Jacky Lichtenthaler puts the finishing touches on a Yule log at L’Artisan. (Andy Bronson/ The Herald)

Jacky Lichtenthaler puts the finishing touches on a Yule log at L’Artisan. (Andy Bronson/ The Herald)

Everett’s master French baker shares his Yule log secrets

Jacky Lichtenthaler gets about 300 “buche de Noel” orders at L’Artisan French Bakery in Everett.

On frosty December mornings, as the holidays near, you may very well see a crowd gathering in front of a bakery in the Silver Lake neighborhood of Everett.

They’re like children staring in wonderment at a department store window at Christmastime. Except they’re not looking at toys — they’re watching a master pastry chef at work.

The master is Jacky Lichtenthaler, who draws on his 50 years in the field to create a special once-a-year confectionery: a Yule log, or as Jacky, who was born in France, calls it, “buche de Noel.”

As Christmas approaches, orders for the seasonal specialty flow in like an avalanche — as many as 300 customers count on having the rich but oh-so-light delicacy for their celebrations.

“At Christmas it’s like 32 hours straight,” he said, “and we’ve got cakes and pastries to do. People say: ‘You’re crazy!’ ”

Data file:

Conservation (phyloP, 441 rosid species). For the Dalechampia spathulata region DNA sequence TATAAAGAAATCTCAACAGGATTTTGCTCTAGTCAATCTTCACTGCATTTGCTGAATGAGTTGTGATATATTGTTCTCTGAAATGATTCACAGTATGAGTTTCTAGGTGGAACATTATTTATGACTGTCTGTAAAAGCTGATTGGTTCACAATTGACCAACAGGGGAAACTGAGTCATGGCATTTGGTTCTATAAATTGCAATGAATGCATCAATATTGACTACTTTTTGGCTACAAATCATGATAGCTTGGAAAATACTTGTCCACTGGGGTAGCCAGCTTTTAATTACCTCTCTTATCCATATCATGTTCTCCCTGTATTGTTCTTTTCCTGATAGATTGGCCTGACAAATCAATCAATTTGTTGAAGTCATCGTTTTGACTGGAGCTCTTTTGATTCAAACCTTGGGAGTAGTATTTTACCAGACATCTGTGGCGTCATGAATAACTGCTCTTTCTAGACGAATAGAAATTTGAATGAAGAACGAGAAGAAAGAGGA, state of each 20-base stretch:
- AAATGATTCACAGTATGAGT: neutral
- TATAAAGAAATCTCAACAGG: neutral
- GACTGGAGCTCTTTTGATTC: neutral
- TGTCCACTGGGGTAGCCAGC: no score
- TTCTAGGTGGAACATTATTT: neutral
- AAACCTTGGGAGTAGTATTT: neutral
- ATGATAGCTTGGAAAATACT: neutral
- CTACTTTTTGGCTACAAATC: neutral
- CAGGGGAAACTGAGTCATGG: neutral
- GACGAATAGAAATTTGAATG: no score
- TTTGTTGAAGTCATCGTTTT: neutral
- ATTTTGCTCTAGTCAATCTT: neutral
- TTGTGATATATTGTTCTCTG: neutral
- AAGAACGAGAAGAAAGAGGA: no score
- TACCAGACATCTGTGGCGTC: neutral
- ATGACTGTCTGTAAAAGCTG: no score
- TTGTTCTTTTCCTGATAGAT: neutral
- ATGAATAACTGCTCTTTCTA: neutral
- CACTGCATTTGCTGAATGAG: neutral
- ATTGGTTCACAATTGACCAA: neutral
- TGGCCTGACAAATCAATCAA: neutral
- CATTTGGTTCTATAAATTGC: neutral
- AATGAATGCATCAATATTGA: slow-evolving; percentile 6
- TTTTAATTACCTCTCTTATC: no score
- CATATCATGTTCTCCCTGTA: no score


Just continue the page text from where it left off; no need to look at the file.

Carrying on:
He smiles, though, as he tells the story of crowds standing at the window to watch him work.

“Everything is done from scratch,” he said. “We use the best ingredients.”

The bakery specializes in traditional French favorites: pastries, croissants, tarts, cakes, breads, turnovers and eclairs, as well as lunchtime sandwiches. Customers have been known to linger in front of the display cases, nearly overwhelmed, as they gaze at the choices.

Layla Acghazly, of Mill Creek, said it is one of her favorite places for a mother-daughter date, a time to reconnect with 13-year-old Cookie. Peach tarts, croissants and the bakery’s brie sandwiches are some of their favorites.